Still Procrastinating: The No Regrets Joseph R. Ferrari
with Moe AbdouGuide to Getting It Done (Unplugged)
Dr. Ferrari, I’m delighted to have you join us this morning. What a timely topic as we begin a new year. This issue of procrastination, I think is afabulous topic to talk about specifically with somebody, who in the past25 years has been researching this topic.
Thank you so much for including me this morning and including me in yourprogram. You are correct. It’s a timely processed topic and an issue that arises.It doesn’t ever seem to go away because everybody procrastinates.I would like to talk about today that not everyone is a procrastinator. There are20% of men and women who are chronic procrastinators. This is their lifestyle.You are correct. I’ve been studying this topic for a number of years because myinterest is trying to understand what are the causes? What are theconsequences for these people who are chronic procrastinators?And then I decided to write my book that came out at the end of 2010 called
What I wanted to do was to show the reader that here iswhat we know are the causes and the consequences and here are the curesbased on science. There are so many books out there on procrastination andmost of them take the time management problem approach. That just is notgoing to work.To tell that chronic procrastinator just do it, would be like saying to a clinicallydepressed person, cheer up. That’s not going to work. There is something farmore involved for why people procrastinate than poor time management.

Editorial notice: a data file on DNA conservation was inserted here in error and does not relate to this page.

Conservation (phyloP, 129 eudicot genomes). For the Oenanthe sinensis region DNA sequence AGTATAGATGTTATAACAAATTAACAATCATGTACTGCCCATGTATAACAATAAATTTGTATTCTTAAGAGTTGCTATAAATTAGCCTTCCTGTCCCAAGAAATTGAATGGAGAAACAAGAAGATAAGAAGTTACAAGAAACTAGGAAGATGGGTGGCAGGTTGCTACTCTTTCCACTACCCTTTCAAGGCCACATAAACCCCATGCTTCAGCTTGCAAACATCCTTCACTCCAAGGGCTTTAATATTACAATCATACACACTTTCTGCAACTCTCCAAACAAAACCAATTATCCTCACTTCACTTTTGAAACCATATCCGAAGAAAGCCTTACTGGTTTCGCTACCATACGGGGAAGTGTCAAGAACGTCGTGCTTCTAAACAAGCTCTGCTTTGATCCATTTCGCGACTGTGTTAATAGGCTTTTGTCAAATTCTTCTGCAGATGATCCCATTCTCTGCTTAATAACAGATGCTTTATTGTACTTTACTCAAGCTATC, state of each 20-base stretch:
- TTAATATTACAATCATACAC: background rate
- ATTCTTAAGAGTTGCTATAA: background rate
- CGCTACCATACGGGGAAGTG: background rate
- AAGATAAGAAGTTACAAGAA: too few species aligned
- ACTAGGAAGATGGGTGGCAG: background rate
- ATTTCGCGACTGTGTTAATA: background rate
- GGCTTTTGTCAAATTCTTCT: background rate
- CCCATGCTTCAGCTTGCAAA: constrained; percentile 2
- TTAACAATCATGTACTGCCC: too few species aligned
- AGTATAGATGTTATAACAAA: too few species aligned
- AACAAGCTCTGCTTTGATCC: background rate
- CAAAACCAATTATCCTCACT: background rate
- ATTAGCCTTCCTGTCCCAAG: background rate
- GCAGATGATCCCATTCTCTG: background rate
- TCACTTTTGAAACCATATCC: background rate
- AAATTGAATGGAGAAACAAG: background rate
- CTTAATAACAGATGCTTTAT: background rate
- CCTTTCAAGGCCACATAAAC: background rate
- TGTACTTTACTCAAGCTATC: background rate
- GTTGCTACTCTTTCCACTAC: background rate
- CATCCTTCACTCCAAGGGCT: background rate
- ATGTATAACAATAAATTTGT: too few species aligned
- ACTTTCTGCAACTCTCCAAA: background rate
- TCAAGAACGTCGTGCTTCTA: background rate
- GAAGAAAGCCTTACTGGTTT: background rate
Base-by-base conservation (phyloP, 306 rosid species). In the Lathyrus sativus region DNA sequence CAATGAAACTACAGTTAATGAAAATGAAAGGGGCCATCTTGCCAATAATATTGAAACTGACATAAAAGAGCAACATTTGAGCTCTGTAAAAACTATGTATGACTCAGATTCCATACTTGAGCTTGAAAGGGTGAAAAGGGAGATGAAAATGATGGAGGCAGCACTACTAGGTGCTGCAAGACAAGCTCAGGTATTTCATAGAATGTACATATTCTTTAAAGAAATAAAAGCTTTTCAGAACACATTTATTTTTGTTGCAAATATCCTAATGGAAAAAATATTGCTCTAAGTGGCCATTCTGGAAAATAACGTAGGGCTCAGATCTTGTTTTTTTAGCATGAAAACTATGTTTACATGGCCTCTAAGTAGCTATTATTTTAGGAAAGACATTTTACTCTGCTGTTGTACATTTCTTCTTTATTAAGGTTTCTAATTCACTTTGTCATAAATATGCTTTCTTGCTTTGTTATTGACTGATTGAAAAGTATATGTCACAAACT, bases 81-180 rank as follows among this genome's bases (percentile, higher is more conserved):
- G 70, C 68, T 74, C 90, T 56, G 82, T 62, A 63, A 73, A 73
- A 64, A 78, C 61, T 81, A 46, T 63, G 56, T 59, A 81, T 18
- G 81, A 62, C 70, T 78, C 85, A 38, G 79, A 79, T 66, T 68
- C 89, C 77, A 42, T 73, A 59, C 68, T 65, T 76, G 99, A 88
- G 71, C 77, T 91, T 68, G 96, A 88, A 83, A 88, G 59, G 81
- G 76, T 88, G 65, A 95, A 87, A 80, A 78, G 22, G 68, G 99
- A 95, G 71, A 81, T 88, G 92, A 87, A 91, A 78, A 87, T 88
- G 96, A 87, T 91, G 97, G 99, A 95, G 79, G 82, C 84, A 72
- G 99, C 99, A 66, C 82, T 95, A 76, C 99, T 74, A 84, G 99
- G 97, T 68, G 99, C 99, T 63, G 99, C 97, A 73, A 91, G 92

One of the things that might be a good point Dr. Ferrari to start with is,over all of those years I know that there had been about eight books thatyou’ve published on this topic.
Actually three scholarly books on this topic and one popular book. I haveresearched in other domains. It’s eight books but not eight on procrastination.There are books in other areas. I do work on addictions and I do work on senseof community and other areas.
What has changed in your time and in researching this, just about thisnotion of procrastination? Anything changed over all of this time?
That’s a good question. I have heard people say, other people currently saythat we are procrastinating more now than we’ve done in the past. Let me giveyou a little story there. In 2006, I received a phone call from a reporter inConnecticut who tells me, “What do you think of the snooze button, Dr.